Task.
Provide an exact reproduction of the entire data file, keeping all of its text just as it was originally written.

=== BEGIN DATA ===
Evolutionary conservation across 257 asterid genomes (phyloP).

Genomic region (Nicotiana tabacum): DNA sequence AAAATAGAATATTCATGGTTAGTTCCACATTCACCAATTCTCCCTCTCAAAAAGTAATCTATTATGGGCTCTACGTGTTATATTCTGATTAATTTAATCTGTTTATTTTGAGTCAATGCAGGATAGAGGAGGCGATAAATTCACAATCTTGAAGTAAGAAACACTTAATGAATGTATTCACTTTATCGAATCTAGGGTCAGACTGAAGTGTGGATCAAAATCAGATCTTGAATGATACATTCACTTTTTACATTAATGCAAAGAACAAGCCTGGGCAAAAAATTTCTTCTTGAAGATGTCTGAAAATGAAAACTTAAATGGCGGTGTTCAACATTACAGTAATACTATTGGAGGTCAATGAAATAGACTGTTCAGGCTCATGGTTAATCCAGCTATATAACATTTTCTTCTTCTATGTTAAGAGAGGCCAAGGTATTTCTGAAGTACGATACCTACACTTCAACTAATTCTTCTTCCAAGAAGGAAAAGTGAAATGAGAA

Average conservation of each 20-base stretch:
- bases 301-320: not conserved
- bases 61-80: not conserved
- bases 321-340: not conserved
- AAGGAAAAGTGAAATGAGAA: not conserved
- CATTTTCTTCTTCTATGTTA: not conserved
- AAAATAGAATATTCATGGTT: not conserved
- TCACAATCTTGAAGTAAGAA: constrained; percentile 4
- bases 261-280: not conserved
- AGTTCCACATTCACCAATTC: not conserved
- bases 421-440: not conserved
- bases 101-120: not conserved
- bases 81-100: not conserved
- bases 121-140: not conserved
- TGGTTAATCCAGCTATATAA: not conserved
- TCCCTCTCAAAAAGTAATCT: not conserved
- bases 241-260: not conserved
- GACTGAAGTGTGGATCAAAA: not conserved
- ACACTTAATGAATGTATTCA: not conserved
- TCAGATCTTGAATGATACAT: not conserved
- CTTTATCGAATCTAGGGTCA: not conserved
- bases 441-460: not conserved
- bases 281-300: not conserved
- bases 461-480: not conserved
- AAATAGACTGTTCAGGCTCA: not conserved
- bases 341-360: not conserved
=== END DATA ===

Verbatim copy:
Evolutionary conservation across 257 asterid genomes (phyloP).

Genomic region (Nicotiana tabacum): DNA sequence AAAATAGAATATTCATGGTTAGTTCCACATTCACCAATTCTCCCTCTCAAAAAGTAATCTATTATGGGCTCTACGTGTTATATTCTGATTAATTTAATCTGTTTATTTTGAGTCAATGCAGGATAGAGGAGGCGATAAATTCACAATCTTGAAGTAAGAAACACTTAATGAATGTATTCACTTTATCGAATCTAGGGTCAGACTGAAGTGTGGATCAAAATCAGATCTTGAATGATACATTCACTTTTTACATTAATGCAAAGAACAAGCCTGGGCAAAAAATTTCTTCTTGAAGATGTCTGAAAATGAAAACTTAAATGGCGGTGTTCAACATTACAGTAATACTATTGGAGGTCAATGAAATAGACTGTTCAGGCTCATGGTTAATCCAGCTATATAACATTTTCTTCTTCTATGTTAAGAGAGGCCAAGGTATTTCTGAAGTACGATACCTACACTTCAACTAATTCTTCTTCCAAGAAGGAAAAGTGAAATGAGAA

Average conservation of each 20-base stretch:
- bases 301-320: not conserved
- bases 61-80: not conserved
- bases 321-340: not conserved
- AAGGAAAAGTGAAATGAGAA: not conserved
- CATTTTCTTCTTCTATGTTA: not conserved
- AAAATAGAATATTCATGGTT: not conserved
- TCACAATCTTGAAGTAAGAA: constrained; percentile 4
- bases 261-280: not conserved
- AGTTCCACATTCACCAATTC: not conserved
- bases 421-440: not conserved
- bases 101-120: not conserved
- bases 81-100: not conserved
- bases 121-140: not conserved
- TGGTTAATCCAGCTATATAA: not conserved
- TCCCTCTCAAAAAGTAATCT: not conserved
- bases 241-260: not conserved
- GACTGAAGTGTGGATCAAAA: not conserved
- ACACTTAATGAATGTATTCA: not conserved
- TCAGATCTTGAATGATACAT: not conserved
- CTTTATCGAATCTAGGGTCA: not conserved
- bases 441-460: not conserved
- bases 281-300: not conserved
- bases 461-480: not conserved
- AAATAGACTGTTCAGGCTCA: not conserved
- bases 341-360: not conserved